IRG-II: Understanding Loops in Polymer Networks Results in an Improved Theory for Rubbery Materials

The rubbery properties of elastomers are critical for materials used in many of the items encountered in daily life. Despite nearly a century of research, a quantitative theory of elasticity was not available. This gap was due to the fact that all real rubbery networks possess “loop” defects that have eluded characterization (see figure). Thus, the impact of these defects on bulk elasticity was largely unknown until 2016. MRSEC researchers have used newly developed loop counting methods to precisely measure the storage moduli and loop fractions of a range of rubbery gels. When these data were compared to the classical affine and phantom network theories of elasticity, poor agreement was observed. A new theory, called Real Elastic Network Theory (RENT) was derived that describes how loop defects affect bulk elasticity.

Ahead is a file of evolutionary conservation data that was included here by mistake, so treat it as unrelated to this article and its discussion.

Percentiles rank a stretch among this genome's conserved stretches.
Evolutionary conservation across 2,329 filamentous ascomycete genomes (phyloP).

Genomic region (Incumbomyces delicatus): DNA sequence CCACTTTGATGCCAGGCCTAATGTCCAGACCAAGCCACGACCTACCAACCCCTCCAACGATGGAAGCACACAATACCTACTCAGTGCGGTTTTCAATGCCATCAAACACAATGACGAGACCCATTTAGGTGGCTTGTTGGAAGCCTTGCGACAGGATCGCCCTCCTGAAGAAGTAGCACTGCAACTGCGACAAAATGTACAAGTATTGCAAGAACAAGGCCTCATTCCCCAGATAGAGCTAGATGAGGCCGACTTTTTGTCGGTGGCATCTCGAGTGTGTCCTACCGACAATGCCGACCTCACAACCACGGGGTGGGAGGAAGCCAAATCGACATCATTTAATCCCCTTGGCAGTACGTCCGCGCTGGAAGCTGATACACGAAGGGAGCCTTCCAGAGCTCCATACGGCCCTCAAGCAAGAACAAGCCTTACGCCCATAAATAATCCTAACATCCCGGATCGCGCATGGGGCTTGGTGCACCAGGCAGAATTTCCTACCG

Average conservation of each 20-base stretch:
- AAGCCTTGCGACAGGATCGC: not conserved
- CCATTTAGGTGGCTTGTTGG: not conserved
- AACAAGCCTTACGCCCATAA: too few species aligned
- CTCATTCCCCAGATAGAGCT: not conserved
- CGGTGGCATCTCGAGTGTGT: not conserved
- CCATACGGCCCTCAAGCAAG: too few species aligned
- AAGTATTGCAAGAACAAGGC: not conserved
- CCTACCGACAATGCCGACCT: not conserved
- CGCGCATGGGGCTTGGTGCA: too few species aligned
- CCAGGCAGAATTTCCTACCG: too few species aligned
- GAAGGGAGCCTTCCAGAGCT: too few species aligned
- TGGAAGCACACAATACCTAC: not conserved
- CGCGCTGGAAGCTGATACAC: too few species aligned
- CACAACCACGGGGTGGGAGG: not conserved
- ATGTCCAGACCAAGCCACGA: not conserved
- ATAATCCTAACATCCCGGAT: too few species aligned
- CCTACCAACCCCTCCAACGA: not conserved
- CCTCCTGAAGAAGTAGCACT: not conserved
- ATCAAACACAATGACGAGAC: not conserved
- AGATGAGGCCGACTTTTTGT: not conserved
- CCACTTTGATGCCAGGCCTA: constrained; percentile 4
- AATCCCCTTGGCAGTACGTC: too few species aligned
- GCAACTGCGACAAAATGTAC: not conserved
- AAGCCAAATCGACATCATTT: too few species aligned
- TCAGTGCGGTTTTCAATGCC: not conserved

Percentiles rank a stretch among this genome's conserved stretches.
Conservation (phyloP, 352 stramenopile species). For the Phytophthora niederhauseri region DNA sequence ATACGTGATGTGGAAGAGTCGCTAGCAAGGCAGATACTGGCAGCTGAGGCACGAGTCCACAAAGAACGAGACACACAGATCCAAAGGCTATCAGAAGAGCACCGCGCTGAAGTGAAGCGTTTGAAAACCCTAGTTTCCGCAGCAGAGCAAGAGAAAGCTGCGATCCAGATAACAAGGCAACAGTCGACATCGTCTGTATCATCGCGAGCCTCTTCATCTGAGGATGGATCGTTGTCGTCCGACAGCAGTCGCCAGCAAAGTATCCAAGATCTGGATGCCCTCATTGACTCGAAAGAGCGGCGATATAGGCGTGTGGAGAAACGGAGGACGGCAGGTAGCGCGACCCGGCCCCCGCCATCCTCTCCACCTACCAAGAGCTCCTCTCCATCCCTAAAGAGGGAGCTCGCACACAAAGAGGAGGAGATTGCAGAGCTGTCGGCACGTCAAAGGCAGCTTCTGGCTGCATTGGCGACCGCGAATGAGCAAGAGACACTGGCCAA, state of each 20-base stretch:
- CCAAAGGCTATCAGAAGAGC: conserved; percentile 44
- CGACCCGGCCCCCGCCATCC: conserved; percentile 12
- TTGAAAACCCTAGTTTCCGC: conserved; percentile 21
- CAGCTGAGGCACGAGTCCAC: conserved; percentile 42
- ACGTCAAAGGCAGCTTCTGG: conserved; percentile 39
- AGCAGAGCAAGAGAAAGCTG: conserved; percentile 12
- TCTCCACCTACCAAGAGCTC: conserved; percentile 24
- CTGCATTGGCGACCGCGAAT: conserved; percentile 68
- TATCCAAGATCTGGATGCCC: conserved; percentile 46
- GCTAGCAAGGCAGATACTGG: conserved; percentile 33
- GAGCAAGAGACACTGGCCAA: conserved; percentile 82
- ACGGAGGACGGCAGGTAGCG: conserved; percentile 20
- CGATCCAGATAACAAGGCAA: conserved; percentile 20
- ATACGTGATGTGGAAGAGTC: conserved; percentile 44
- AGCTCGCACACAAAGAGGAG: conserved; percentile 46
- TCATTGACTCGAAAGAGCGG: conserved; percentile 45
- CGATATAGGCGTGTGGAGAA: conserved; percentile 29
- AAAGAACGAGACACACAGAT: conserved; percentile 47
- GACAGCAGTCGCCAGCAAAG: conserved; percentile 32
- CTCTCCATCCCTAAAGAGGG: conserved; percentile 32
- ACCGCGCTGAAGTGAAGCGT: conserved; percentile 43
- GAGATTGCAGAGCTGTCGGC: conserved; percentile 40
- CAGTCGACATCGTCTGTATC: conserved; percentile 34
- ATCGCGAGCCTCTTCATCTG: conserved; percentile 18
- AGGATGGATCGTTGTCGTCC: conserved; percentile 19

Figure: (A) Amorphous polymer networks inevitably possess topological “loop” defects whose impact on elasticity (stress vs. strain behavior of the bulk material) was unknown.


The development of an improved theory of rubbery materials opens new avenues in the understanding of how molecular structure, and in particular defects, in amorphous materials translates into bulk properties.

MRSEC researchers prepared a video about their work on this project, which can be viewed at:

This video has been viewed over 1700 times and has enabled the broad dissemination of the research results. Furthermore, the work was presented in over 35 invited lectures around the world.